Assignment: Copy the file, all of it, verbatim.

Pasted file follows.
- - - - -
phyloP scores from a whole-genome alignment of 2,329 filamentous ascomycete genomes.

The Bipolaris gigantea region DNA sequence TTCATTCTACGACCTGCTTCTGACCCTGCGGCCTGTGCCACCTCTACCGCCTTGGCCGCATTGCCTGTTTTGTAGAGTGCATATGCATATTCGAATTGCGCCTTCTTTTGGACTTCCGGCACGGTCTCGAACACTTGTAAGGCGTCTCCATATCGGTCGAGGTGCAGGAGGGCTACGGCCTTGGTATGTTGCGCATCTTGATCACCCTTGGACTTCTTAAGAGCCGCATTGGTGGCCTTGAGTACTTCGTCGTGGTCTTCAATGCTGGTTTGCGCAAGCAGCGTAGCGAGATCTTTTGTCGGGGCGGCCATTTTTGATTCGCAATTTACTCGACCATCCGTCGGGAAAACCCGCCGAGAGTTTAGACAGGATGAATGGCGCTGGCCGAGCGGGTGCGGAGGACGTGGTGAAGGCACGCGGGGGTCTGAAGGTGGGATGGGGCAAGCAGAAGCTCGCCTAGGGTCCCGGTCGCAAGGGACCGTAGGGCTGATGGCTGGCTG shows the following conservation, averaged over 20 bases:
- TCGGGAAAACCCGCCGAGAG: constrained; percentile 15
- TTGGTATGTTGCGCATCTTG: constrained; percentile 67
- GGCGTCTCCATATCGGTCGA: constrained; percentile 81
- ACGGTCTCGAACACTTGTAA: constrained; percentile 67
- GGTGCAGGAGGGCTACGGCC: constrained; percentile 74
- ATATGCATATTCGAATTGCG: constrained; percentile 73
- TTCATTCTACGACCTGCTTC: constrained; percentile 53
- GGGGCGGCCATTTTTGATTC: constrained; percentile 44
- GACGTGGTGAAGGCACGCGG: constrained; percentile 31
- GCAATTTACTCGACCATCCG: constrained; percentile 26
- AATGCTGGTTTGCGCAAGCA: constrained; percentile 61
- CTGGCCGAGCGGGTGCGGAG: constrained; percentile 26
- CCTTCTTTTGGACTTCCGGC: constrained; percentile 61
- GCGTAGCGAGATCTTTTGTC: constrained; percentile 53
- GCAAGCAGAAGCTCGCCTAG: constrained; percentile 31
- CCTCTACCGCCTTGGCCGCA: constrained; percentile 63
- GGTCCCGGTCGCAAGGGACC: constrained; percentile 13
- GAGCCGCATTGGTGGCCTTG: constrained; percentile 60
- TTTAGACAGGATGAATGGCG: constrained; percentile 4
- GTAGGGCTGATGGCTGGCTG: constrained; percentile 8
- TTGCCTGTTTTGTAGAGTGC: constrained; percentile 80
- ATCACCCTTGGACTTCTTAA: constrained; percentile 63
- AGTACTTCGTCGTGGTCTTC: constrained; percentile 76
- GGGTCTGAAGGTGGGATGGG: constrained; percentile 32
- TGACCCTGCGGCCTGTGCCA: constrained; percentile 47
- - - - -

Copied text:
phyloP scores from a whole-genome alignment of 2,329 filamentous ascomycete genomes.

The Bipolaris gigantea region DNA sequence TTCATTCTACGACCTGCTTCTGACCCTGCGGCCTGTGCCACCTCTACCGCCTTGGCCGCATTGCCTGTTTTGTAGAGTGCATATGCATATTCGAATTGCGCCTTCTTTTGGACTTCCGGCACGGTCTCGAACACTTGTAAGGCGTCTCCATATCGGTCGAGGTGCAGGAGGGCTACGGCCTTGGTATGTTGCGCATCTTGATCACCCTTGGACTTCTTAAGAGCCGCATTGGTGGCCTTGAGTACTTCGTCGTGGTCTTCAATGCTGGTTTGCGCAAGCAGCGTAGCGAGATCTTTTGTCGGGGCGGCCATTTTTGATTCGCAATTTACTCGACCATCCGTCGGGAAAACCCGCCGAGAGTTTAGACAGGATGAATGGCGCTGGCCGAGCGGGTGCGGAGGACGTGGTGAAGGCACGCGGGGGTCTGAAGGTGGGATGGGGCAAGCAGAAGCTCGCCTAGGGTCCCGGTCGCAAGGGACCGTAGGGCTGATGGCTGGCTG shows the following conservation, averaged over 20 bases:
- TCGGGAAAACCCGCCGAGAG: constrained; percentile 15
- TTGGTATGTTGCGCATCTTG: constrained; percentile 67
- GGCGTCTCCATATCGGTCGA: constrained; percentile 81
- ACGGTCTCGAACACTTGTAA: constrained; percentile 67
- GGTGCAGGAGGGCTACGGCC: constrained; percentile 74
- ATATGCATATTCGAATTGCG: constrained; percentile 73
- TTCATTCTACGACCTGCTTC: constrained; percentile 53
- GGGGCGGCCATTTTTGATTC: constrained; percentile 44
- GACGTGGTGAAGGCACGCGG: constrained; percentile 31
- GCAATTTACTCGACCATCCG: constrained; percentile 26
- AATGCTGGTTTGCGCAAGCA: constrained; percentile 61
- CTGGCCGAGCGGGTGCGGAG: constrained; percentile 26
- CCTTCTTTTGGACTTCCGGC: constrained; percentile 61
- GCGTAGCGAGATCTTTTGTC: constrained; percentile 53
- GCAAGCAGAAGCTCGCCTAG: constrained; percentile 31
- CCTCTACCGCCTTGGCCGCA: constrained; percentile 63
- GGTCCCGGTCGCAAGGGACC: constrained; percentile 13
- GAGCCGCATTGGTGGCCTTG: constrained; percentile 60
- TTTAGACAGGATGAATGGCG: constrained; percentile 4
- GTAGGGCTGATGGCTGGCTG: constrained; percentile 8
- TTGCCTGTTTTGTAGAGTGC: constrained; percentile 80
- ATCACCCTTGGACTTCTTAA: constrained; percentile 63
- AGTACTTCGTCGTGGTCTTC: constrained; percentile 76
- GGGTCTGAAGGTGGGATGGG: constrained; percentile 32
- TGACCCTGCGGCCTGTGCCA: constrained; percentile 47